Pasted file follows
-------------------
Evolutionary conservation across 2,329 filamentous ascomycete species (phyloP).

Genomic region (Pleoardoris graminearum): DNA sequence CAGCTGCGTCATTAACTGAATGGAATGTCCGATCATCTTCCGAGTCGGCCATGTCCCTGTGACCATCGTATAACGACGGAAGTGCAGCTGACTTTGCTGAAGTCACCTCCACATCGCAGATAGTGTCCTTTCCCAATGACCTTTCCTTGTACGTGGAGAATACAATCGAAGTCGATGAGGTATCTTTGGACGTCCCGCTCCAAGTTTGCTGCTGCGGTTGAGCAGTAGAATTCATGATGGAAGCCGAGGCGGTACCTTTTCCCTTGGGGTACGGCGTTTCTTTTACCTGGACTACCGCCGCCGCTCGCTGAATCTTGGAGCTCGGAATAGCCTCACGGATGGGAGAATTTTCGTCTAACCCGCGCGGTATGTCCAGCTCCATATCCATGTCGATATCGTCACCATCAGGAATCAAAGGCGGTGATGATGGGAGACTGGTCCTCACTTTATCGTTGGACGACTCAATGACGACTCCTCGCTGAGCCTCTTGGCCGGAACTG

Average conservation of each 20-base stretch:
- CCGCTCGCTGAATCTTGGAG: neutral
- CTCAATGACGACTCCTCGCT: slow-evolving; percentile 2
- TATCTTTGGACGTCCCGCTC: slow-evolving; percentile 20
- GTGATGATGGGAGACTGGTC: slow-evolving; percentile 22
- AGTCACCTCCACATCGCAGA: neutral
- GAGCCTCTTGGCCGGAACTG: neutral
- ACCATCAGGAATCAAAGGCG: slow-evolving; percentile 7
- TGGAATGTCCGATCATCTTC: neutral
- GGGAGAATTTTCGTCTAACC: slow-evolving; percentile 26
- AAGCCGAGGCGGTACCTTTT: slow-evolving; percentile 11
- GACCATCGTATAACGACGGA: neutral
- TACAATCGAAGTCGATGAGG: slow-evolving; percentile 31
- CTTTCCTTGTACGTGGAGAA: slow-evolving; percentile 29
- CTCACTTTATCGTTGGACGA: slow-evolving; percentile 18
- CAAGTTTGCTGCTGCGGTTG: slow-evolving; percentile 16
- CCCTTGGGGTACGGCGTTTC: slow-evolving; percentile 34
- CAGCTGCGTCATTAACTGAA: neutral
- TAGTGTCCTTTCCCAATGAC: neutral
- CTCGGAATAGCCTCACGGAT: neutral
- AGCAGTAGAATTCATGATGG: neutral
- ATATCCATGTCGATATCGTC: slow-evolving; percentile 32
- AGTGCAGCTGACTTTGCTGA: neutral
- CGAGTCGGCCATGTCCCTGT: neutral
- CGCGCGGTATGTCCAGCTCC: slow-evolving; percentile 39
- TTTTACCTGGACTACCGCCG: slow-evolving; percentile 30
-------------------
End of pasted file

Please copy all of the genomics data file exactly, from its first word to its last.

Evolutionary conservation across 2,329 filamentous ascomycete species (phyloP).

Genomic region (Pleoardoris graminearum): DNA sequence CAGCTGCGTCATTAACTGAATGGAATGTCCGATCATCTTCCGAGTCGGCCATGTCCCTGTGACCATCGTATAACGACGGAAGTGCAGCTGACTTTGCTGAAGTCACCTCCACATCGCAGATAGTGTCCTTTCCCAATGACCTTTCCTTGTACGTGGAGAATACAATCGAAGTCGATGAGGTATCTTTGGACGTCCCGCTCCAAGTTTGCTGCTGCGGTTGAGCAGTAGAATTCATGATGGAAGCCGAGGCGGTACCTTTTCCCTTGGGGTACGGCGTTTCTTTTACCTGGACTACCGCCGCCGCTCGCTGAATCTTGGAGCTCGGAATAGCCTCACGGATGGGAGAATTTTCGTCTAACCCGCGCGGTATGTCCAGCTCCATATCCATGTCGATATCGTCACCATCAGGAATCAAAGGCGGTGATGATGGGAGACTGGTCCTCACTTTATCGTTGGACGACTCAATGACGACTCCTCGCTGAGCCTCTTGGCCGGAACTG

Average conservation of each 20-base stretch:
- CCGCTCGCTGAATCTTGGAG: neutral
- CTCAATGACGACTCCTCGCT: slow-evolving; percentile 2
- TATCTTTGGACGTCCCGCTC: slow-evolving; percentile 20
- GTGATGATGGGAGACTGGTC: slow-evolving; percentile 22
- AGTCACCTCCACATCGCAGA: neutral
- GAGCCTCTTGGCCGGAACTG: neutral
- ACCATCAGGAATCAAAGGCG: slow-evolving; percentile 7
- TGGAATGTCCGATCATCTTC: neutral
- GGGAGAATTTTCGTCTAACC: slow-evolving; percentile 26
- AAGCCGAGGCGGTACCTTTT: slow-evolving; percentile 11
- GACCATCGTATAACGACGGA: neutral
- TACAATCGAAGTCGATGAGG: slow-evolving; percentile 31
- CTTTCCTTGTACGTGGAGAA: slow-evolving; percentile 29
- CTCACTTTATCGTTGGACGA: slow-evolving; percentile 18
- CAAGTTTGCTGCTGCGGTTG: slow-evolving; percentile 16
- CCCTTGGGGTACGGCGTTTC: slow-evolving; percentile 34
- CAGCTGCGTCATTAACTGAA: neutral
- TAGTGTCCTTTCCCAATGAC: neutral
- CTCGGAATAGCCTCACGGAT: neutral
- AGCAGTAGAATTCATGATGG: neutral
- ATATCCATGTCGATATCGTC: slow-evolving; percentile 32
- AGTGCAGCTGACTTTGCTGA: neutral
- CGAGTCGGCCATGTCCCTGT: neutral
- CGCGCGGTATGTCCAGCTCC: slow-evolving; percentile 39
- TTTTACCTGGACTACCGCCG: slow-evolving; percentile 30